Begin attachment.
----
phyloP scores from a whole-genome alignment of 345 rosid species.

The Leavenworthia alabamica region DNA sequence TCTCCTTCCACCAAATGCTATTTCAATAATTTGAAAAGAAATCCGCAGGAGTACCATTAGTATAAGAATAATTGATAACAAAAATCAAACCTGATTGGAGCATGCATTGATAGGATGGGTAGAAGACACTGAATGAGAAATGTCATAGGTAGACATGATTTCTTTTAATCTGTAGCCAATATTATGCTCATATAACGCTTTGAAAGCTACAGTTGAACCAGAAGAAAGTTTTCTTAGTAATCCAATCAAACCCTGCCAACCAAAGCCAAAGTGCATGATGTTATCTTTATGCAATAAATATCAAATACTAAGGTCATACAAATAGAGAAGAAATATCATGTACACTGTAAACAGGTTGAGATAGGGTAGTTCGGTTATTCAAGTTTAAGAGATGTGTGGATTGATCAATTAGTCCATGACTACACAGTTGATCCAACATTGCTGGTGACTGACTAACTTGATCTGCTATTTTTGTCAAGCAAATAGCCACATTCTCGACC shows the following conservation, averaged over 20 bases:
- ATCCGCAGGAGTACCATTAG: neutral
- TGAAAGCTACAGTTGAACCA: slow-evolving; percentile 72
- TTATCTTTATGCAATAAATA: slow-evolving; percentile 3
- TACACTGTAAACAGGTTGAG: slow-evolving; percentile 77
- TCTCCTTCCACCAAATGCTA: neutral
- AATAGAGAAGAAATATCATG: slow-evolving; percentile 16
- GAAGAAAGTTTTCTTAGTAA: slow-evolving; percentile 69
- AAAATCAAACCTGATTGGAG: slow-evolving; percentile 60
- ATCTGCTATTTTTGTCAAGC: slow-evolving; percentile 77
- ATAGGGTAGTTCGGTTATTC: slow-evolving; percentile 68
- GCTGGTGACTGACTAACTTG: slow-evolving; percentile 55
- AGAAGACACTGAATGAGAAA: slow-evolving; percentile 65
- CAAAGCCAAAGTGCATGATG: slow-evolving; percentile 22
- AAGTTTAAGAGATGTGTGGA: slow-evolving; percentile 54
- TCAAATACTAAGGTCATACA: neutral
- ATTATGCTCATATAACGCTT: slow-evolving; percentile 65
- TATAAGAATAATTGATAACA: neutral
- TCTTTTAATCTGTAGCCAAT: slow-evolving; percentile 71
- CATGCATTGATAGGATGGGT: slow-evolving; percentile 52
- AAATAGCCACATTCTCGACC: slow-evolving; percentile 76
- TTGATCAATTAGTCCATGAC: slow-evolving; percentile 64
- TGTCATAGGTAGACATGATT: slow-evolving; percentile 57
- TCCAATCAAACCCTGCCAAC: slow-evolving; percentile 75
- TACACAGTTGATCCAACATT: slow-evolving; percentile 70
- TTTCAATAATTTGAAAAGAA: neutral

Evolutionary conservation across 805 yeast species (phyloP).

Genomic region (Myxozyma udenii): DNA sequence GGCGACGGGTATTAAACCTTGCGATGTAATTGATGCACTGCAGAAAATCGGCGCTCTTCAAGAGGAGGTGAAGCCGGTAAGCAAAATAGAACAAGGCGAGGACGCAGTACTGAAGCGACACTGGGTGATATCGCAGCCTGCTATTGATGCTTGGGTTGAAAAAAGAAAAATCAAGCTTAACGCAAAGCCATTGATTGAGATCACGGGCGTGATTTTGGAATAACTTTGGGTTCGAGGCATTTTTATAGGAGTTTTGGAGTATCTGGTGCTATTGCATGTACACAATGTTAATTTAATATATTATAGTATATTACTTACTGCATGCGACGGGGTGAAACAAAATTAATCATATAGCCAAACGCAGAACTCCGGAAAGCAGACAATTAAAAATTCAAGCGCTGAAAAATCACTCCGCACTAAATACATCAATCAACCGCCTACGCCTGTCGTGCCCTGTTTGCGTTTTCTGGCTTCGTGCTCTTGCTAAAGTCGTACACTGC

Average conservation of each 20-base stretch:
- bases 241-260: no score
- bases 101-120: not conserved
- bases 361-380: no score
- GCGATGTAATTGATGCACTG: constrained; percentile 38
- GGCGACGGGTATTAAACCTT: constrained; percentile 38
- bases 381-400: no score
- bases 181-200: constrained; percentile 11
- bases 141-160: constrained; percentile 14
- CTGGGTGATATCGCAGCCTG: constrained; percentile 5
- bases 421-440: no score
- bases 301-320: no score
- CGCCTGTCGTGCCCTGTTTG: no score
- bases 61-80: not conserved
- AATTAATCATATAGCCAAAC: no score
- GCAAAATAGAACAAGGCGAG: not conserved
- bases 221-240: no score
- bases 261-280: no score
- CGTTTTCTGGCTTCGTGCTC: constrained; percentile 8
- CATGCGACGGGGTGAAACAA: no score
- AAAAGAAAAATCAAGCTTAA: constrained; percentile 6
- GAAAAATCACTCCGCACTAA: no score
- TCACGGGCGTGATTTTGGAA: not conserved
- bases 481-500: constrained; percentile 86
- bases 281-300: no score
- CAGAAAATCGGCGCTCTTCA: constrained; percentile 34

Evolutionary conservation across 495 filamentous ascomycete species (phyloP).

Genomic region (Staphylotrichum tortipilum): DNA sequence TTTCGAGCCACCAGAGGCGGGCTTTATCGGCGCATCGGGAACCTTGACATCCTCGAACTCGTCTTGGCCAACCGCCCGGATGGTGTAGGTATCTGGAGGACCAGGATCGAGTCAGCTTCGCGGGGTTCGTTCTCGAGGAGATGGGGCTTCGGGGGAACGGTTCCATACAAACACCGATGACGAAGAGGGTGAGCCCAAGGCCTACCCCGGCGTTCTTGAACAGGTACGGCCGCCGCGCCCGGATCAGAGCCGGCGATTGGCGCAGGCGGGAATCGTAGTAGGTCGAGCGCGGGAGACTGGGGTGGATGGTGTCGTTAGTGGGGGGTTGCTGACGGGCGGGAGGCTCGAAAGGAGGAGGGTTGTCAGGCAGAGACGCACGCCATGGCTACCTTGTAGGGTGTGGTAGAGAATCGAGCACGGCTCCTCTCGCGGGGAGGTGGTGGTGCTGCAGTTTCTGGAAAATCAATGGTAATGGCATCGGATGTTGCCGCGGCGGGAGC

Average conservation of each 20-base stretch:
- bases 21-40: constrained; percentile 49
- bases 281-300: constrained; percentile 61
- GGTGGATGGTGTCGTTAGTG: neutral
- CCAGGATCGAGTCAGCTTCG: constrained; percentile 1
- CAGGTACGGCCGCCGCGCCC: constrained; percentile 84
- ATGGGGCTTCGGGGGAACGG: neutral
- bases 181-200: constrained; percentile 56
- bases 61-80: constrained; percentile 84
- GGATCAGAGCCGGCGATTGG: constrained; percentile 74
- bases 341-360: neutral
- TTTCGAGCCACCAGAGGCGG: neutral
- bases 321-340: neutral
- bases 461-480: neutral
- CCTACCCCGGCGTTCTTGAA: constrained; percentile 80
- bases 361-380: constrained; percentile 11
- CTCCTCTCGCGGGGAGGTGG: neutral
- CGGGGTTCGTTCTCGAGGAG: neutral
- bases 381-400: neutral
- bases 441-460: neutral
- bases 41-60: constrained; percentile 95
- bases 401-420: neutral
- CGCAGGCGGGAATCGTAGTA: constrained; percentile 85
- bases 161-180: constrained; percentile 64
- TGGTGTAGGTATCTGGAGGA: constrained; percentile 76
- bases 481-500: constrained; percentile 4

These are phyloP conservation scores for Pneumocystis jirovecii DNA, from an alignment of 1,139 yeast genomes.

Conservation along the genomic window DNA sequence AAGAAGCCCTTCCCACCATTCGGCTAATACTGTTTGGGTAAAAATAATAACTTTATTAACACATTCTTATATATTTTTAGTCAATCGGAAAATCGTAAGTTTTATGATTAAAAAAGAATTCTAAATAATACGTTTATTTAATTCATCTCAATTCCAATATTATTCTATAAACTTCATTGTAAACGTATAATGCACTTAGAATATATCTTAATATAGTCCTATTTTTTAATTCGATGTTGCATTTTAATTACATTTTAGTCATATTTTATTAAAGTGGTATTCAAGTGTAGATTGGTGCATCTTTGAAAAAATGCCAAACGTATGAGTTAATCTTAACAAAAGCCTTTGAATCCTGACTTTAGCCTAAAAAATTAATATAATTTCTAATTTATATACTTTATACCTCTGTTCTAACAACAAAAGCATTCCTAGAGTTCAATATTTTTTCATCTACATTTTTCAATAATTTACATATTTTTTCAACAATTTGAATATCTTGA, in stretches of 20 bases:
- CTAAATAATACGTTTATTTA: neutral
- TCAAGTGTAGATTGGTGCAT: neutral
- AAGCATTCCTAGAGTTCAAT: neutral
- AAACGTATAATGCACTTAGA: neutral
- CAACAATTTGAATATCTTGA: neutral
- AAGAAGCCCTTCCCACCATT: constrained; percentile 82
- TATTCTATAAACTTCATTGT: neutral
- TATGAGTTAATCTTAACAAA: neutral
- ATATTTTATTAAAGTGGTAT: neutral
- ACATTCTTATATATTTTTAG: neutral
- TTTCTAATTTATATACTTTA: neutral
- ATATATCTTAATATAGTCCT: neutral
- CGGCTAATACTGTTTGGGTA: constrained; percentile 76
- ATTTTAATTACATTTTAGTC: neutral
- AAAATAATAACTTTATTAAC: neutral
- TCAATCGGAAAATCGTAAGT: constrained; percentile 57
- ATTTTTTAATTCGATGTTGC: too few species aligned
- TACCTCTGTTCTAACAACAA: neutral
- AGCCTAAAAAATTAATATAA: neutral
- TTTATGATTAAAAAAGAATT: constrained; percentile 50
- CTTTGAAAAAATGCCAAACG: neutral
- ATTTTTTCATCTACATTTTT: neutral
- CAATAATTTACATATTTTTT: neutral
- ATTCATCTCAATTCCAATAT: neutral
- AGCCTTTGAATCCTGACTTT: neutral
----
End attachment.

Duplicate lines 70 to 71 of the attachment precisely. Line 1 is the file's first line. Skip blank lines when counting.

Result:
- bases 321-340: neutral
- bases 461-480: neutral